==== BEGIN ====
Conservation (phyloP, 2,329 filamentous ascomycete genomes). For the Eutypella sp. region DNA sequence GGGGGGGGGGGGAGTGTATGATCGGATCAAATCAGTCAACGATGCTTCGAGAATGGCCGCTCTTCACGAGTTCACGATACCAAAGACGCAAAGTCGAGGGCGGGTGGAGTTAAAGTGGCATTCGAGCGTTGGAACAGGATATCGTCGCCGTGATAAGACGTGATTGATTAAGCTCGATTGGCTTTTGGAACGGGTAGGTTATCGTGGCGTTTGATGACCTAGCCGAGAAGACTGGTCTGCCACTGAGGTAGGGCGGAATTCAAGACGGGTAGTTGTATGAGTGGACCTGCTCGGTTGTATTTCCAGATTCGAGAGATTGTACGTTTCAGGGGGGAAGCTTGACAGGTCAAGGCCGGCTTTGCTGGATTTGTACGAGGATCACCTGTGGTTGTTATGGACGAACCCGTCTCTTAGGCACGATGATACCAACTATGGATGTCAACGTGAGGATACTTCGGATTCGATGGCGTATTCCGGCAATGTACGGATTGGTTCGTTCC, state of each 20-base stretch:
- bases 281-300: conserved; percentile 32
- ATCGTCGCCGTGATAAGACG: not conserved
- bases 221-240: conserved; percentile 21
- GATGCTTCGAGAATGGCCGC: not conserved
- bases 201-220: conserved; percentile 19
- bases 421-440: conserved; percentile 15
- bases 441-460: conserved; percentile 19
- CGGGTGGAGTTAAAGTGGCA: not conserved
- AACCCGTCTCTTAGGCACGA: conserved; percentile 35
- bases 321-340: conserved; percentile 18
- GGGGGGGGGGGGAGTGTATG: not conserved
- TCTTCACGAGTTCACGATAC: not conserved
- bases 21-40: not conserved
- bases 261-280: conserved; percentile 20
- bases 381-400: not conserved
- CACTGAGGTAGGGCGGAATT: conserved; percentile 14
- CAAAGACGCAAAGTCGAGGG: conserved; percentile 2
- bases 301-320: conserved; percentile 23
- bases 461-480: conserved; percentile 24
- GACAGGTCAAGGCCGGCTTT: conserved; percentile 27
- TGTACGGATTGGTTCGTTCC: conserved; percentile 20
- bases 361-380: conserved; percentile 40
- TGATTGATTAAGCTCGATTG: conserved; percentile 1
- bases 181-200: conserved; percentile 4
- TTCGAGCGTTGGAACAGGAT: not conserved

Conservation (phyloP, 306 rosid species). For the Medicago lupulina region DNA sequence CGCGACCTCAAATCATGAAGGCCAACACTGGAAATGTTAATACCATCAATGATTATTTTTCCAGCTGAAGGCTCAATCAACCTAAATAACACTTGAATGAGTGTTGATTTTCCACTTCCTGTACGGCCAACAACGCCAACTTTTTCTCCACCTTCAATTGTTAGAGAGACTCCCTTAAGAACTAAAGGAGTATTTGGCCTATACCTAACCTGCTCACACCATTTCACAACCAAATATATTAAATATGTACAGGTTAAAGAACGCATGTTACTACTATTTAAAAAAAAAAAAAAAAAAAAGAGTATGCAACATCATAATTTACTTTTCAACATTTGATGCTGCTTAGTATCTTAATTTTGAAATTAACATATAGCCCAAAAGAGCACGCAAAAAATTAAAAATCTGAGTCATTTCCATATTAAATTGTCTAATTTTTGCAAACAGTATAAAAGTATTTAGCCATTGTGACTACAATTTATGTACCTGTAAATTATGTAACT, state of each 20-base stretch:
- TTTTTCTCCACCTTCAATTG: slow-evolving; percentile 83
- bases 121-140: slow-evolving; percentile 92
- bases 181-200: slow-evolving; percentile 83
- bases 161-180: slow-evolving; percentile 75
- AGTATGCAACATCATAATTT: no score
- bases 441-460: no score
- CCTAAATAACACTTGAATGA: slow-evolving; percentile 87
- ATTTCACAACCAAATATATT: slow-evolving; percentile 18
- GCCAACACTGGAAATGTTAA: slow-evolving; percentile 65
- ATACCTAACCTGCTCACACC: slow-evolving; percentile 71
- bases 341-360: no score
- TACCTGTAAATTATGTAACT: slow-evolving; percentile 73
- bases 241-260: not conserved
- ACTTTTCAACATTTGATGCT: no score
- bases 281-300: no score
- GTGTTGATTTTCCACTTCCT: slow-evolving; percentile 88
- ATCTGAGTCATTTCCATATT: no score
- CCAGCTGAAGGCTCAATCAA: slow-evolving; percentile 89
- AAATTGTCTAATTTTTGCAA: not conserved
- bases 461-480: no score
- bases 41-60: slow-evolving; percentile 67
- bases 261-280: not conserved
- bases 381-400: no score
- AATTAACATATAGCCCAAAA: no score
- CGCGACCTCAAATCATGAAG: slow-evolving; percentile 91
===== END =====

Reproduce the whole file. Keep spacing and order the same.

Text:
Conservation (phyloP, 2,329 filamentous ascomycete genomes). For the Eutypella sp. region DNA sequence GGGGGGGGGGGGAGTGTATGATCGGATCAAATCAGTCAACGATGCTTCGAGAATGGCCGCTCTTCACGAGTTCACGATACCAAAGACGCAAAGTCGAGGGCGGGTGGAGTTAAAGTGGCATTCGAGCGTTGGAACAGGATATCGTCGCCGTGATAAGACGTGATTGATTAAGCTCGATTGGCTTTTGGAACGGGTAGGTTATCGTGGCGTTTGATGACCTAGCCGAGAAGACTGGTCTGCCACTGAGGTAGGGCGGAATTCAAGACGGGTAGTTGTATGAGTGGACCTGCTCGGTTGTATTTCCAGATTCGAGAGATTGTACGTTTCAGGGGGGAAGCTTGACAGGTCAAGGCCGGCTTTGCTGGATTTGTACGAGGATCACCTGTGGTTGTTATGGACGAACCCGTCTCTTAGGCACGATGATACCAACTATGGATGTCAACGTGAGGATACTTCGGATTCGATGGCGTATTCCGGCAATGTACGGATTGGTTCGTTCC, state of each 20-base stretch:
- bases 281-300: conserved; percentile 32
- ATCGTCGCCGTGATAAGACG: not conserved
- bases 221-240: conserved; percentile 21
- GATGCTTCGAGAATGGCCGC: not conserved
- bases 201-220: conserved; percentile 19
- bases 421-440: conserved; percentile 15
- bases 441-460: conserved; percentile 19
- CGGGTGGAGTTAAAGTGGCA: not conserved
- AACCCGTCTCTTAGGCACGA: conserved; percentile 35
- bases 321-340: conserved; percentile 18
- GGGGGGGGGGGGAGTGTATG: not conserved
- TCTTCACGAGTTCACGATAC: not conserved
- bases 21-40: not conserved
- bases 261-280: conserved; percentile 20
- bases 381-400: not conserved
- CACTGAGGTAGGGCGGAATT: conserved; percentile 14
- CAAAGACGCAAAGTCGAGGG: conserved; percentile 2
- bases 301-320: conserved; percentile 23
- bases 461-480: conserved; percentile 24
- GACAGGTCAAGGCCGGCTTT: conserved; percentile 27
- TGTACGGATTGGTTCGTTCC: conserved; percentile 20
- bases 361-380: conserved; percentile 40
- TGATTGATTAAGCTCGATTG: conserved; percentile 1
- bases 181-200: conserved; percentile 4
- TTCGAGCGTTGGAACAGGAT: not conserved

Conservation (phyloP, 306 rosid species). For the Medicago lupulina region DNA sequence CGCGACCTCAAATCATGAAGGCCAACACTGGAAATGTTAATACCATCAATGATTATTTTTCCAGCTGAAGGCTCAATCAACCTAAATAACACTTGAATGAGTGTTGATTTTCCACTTCCTGTACGGCCAACAACGCCAACTTTTTCTCCACCTTCAATTGTTAGAGAGACTCCCTTAAGAACTAAAGGAGTATTTGGCCTATACCTAACCTGCTCACACCATTTCACAACCAAATATATTAAATATGTACAGGTTAAAGAACGCATGTTACTACTATTTAAAAAAAAAAAAAAAAAAAAGAGTATGCAACATCATAATTTACTTTTCAACATTTGATGCTGCTTAGTATCTTAATTTTGAAATTAACATATAGCCCAAAAGAGCACGCAAAAAATTAAAAATCTGAGTCATTTCCATATTAAATTGTCTAATTTTTGCAAACAGTATAAAAGTATTTAGCCATTGTGACTACAATTTATGTACCTGTAAATTATGTAACT, state of each 20-base stretch:
- TTTTTCTCCACCTTCAATTG: slow-evolving; percentile 83
- bases 121-140: slow-evolving; percentile 92
- bases 181-200: slow-evolving; percentile 83
- bases 161-180: slow-evolving; percentile 75
- AGTATGCAACATCATAATTT: no score
- bases 441-460: no score
- CCTAAATAACACTTGAATGA: slow-evolving; percentile 87
- ATTTCACAACCAAATATATT: slow-evolving; percentile 18
- GCCAACACTGGAAATGTTAA: slow-evolving; percentile 65
- ATACCTAACCTGCTCACACC: slow-evolving; percentile 71
- bases 341-360: no score
- TACCTGTAAATTATGTAACT: slow-evolving; percentile 73
- bases 241-260: not conserved
- ACTTTTCAACATTTGATGCT: no score
- bases 281-300: no score
- GTGTTGATTTTCCACTTCCT: slow-evolving; percentile 88
- ATCTGAGTCATTTCCATATT: no score
- CCAGCTGAAGGCTCAATCAA: slow-evolving; percentile 89
- AAATTGTCTAATTTTTGCAA: not conserved
- bases 461-480: no score
- bases 41-60: slow-evolving; percentile 67
- bases 261-280: not conserved
- bases 381-400: no score
- AATTAACATATAGCCCAAAA: no score
- CGCGACCTCAAATCATGAAG: slow-evolving; percentile 91